The entire point of solar technology, of course, is that it is a renewable source of energy that does not emit CO2 into our atmosphere. At a time where the health of our planet is at utmost concern, cutting back on our carbon footprint is on the minds of most consumers.
slate tile thermoslate
ThermoSlate does just this. On average, this solar slate tile technology saves about 198 pounds of CO2 emissions per 3 square feet of product.

Slate tile, alone, is very eco-friendly. Due to its innate properties, the stone needs only minimal processing from quarry to construction site. Hand-split by skilled crafters, slate tile does not need any factory manufacturing that releases harmful emissions or chemicals that may leak into the environment. It uses even less water than terra cotta, often renowned as one of the more environmentally-friendly building materials on market.

And, because of its exceptionally long life, slate does not clog up landfills like other shingles do.


Slate tile is one of the most reliable and durable building materials on the market today. Naturally fireproof, water resistant and non-porous, slate can stand up to both freezing hail and wildfire conditions.
slate tile thermoslate
While ThermoSlate comes with a warranty of 75 years, quality slate has a normal life expectancy of over 100 years. To put this number into perspective, asphalt shingles, America’s most common roofing choice, is only expected to live around 30 years.


According to the EPA, the average American household of 4 uses around 400 gallons of water per day. Out of this, around 54% of water used daily is for showering, faucets, and washing machines— meaning about 216 gallons per day have heating needs.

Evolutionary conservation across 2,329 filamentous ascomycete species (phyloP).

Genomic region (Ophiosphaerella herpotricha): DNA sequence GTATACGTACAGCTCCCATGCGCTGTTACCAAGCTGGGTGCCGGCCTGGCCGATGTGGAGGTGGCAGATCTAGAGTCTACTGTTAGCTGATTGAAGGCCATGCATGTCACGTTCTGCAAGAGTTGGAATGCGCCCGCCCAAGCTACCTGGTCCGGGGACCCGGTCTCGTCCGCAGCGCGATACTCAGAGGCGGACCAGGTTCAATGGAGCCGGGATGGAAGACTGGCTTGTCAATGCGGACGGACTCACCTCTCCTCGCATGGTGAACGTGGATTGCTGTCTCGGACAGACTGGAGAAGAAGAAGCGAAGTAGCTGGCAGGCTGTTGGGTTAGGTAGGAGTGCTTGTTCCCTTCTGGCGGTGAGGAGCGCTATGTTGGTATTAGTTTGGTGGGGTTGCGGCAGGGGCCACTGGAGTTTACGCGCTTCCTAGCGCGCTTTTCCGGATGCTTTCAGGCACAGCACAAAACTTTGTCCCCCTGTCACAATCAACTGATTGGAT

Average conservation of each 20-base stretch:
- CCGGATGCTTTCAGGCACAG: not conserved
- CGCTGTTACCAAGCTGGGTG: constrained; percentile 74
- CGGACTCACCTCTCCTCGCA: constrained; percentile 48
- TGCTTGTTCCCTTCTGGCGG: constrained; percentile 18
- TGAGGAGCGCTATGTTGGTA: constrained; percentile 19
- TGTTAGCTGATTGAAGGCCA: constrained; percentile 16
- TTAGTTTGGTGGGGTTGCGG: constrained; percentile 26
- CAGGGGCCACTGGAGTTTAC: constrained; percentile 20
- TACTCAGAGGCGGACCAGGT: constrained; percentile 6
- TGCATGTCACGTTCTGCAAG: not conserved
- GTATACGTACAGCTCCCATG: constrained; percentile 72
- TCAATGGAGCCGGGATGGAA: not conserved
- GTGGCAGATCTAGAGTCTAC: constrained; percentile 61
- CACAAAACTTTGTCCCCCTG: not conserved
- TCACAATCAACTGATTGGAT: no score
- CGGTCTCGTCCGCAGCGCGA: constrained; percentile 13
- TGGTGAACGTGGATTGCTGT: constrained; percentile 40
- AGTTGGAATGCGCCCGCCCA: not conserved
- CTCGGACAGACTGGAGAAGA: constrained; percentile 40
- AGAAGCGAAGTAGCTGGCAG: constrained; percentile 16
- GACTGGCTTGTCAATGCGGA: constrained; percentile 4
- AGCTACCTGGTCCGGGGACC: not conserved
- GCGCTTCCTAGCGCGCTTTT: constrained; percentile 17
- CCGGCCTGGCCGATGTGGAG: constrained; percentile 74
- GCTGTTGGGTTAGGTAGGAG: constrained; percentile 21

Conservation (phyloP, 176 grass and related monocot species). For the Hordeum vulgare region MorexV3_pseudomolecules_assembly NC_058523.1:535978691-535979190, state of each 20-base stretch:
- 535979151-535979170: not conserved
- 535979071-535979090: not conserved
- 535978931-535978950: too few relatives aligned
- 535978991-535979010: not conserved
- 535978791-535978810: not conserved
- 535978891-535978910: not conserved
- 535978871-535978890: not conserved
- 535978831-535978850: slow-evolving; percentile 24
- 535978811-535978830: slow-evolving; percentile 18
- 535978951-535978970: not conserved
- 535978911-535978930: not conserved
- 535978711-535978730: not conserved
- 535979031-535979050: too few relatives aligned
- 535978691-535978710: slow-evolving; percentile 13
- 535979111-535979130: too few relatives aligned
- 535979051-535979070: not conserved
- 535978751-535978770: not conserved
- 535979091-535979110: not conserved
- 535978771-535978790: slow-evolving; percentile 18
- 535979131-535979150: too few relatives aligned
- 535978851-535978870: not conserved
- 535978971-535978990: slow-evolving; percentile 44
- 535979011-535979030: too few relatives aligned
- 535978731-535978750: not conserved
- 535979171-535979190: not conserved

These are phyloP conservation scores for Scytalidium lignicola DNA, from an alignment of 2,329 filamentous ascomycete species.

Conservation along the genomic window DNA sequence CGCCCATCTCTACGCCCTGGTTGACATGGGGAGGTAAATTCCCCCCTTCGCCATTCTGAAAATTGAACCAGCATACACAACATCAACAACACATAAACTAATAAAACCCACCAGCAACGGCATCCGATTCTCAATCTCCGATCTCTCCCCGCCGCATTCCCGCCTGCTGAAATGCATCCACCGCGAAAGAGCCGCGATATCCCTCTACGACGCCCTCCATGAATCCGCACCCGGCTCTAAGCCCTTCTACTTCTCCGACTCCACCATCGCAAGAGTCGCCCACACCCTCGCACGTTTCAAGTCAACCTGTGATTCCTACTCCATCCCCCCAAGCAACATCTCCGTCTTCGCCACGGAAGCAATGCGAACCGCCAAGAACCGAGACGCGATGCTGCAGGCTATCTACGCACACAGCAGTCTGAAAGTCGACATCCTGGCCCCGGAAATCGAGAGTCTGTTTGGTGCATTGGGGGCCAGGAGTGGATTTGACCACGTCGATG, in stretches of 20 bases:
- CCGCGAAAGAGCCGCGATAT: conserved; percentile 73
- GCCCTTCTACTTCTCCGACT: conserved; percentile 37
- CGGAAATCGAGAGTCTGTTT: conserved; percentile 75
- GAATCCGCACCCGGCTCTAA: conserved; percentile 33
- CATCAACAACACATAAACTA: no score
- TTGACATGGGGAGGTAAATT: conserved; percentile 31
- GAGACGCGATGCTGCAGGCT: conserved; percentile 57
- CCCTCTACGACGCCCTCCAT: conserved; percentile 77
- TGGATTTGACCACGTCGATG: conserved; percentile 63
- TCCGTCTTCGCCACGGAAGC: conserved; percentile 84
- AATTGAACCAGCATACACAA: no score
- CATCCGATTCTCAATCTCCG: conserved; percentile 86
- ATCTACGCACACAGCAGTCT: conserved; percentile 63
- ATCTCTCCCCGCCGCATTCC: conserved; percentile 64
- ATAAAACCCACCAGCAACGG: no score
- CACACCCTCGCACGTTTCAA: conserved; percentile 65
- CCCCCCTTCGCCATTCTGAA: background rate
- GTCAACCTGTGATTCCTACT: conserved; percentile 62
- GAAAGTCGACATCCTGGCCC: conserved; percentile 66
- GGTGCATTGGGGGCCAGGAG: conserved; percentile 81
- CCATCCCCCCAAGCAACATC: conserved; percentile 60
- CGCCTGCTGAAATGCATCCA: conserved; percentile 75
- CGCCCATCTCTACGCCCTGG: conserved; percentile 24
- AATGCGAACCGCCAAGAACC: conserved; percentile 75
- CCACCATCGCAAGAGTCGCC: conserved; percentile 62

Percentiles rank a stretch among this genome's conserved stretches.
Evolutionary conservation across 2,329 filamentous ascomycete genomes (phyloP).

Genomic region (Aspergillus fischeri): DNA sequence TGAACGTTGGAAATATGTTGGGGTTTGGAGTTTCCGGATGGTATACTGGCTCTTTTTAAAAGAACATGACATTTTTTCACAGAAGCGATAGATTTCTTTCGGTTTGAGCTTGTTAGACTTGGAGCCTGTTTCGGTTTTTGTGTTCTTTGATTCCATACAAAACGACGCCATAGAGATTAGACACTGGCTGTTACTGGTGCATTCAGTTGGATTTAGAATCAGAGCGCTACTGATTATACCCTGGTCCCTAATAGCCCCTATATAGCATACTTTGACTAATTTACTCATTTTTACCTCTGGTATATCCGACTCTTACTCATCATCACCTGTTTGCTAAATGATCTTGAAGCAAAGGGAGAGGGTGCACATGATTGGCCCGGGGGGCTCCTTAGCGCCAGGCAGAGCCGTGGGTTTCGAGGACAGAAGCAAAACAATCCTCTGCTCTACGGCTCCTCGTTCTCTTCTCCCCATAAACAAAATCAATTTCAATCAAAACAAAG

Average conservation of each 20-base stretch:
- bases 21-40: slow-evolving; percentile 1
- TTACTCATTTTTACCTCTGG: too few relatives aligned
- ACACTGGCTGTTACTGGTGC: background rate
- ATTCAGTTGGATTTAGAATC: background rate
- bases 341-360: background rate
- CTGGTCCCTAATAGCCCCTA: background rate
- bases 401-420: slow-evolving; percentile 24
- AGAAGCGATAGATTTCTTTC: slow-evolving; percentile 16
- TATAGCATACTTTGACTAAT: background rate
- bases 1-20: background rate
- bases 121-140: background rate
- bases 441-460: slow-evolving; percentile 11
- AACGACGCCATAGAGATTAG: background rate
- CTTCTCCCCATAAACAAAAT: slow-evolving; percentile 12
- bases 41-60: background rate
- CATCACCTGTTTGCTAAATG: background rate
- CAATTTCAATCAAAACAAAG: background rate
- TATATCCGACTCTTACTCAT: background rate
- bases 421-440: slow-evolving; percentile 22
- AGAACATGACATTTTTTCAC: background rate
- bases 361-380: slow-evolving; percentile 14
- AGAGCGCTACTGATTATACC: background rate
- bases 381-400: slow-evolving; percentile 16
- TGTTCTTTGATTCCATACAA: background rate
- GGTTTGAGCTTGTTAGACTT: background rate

slate tile ThermoSlate
ThermoSlate panels have an area of 15.6 square feet and generate around 67 gallons of heated water per day. Depending on the size of the roof in question, CUPA recommends installing between 3 and 4 of these panels. With 3 panels installed, around 201 gallons of hot water can be produced daily— already nearly reaching the approximate daily water heating needs. Depending on a home’s heated water usage, CUPA estimates that approximately 2/3 of a year’s water heating needs can be met with ThermoSlate technology.


Roofs are not the only place you can install a ThermoSlate panel. Recently, slate siding has become a popular option for many high-end buildings. Thermal and acoustically insulating, slate cladding affords a structure a uniquely sleek and modern touch while also providing element-proof and sturdy protection. ThermoSlate technology can be adapted to fit under these siding tiles, catching the sun at whatever angle hits your home.
slate tile thermoslate
Slate flooring is also extremely popular. ThermoSlate under flooring panels are a great patio option. Non-porous and waterproof, slate’s textured surface makes it naturally non-slip. For homeowners with a pool, this solar technology can be fitted to heat a pool on it’s own.


As mentioned before, ThermoSlate technology is able to circumvent the annoyance of obvious, unsightly solar panels. High-end homeowners often spend a fortune on every detail of their homes. Slapping on a solar panel only takes away from the desired aesthetic.
slate tile ThermoSlate
Once installed, ThermoSlate is completely invisible. Even the most trained eye would not be able to pick out where the panels lay. Being a high-quality material, slate tile often ads value to a home’s market price. With the thermal technology safely hidden underneath, this value can be fully appreciated.

To read more about this innovative technology, visit the CupaUSA website here.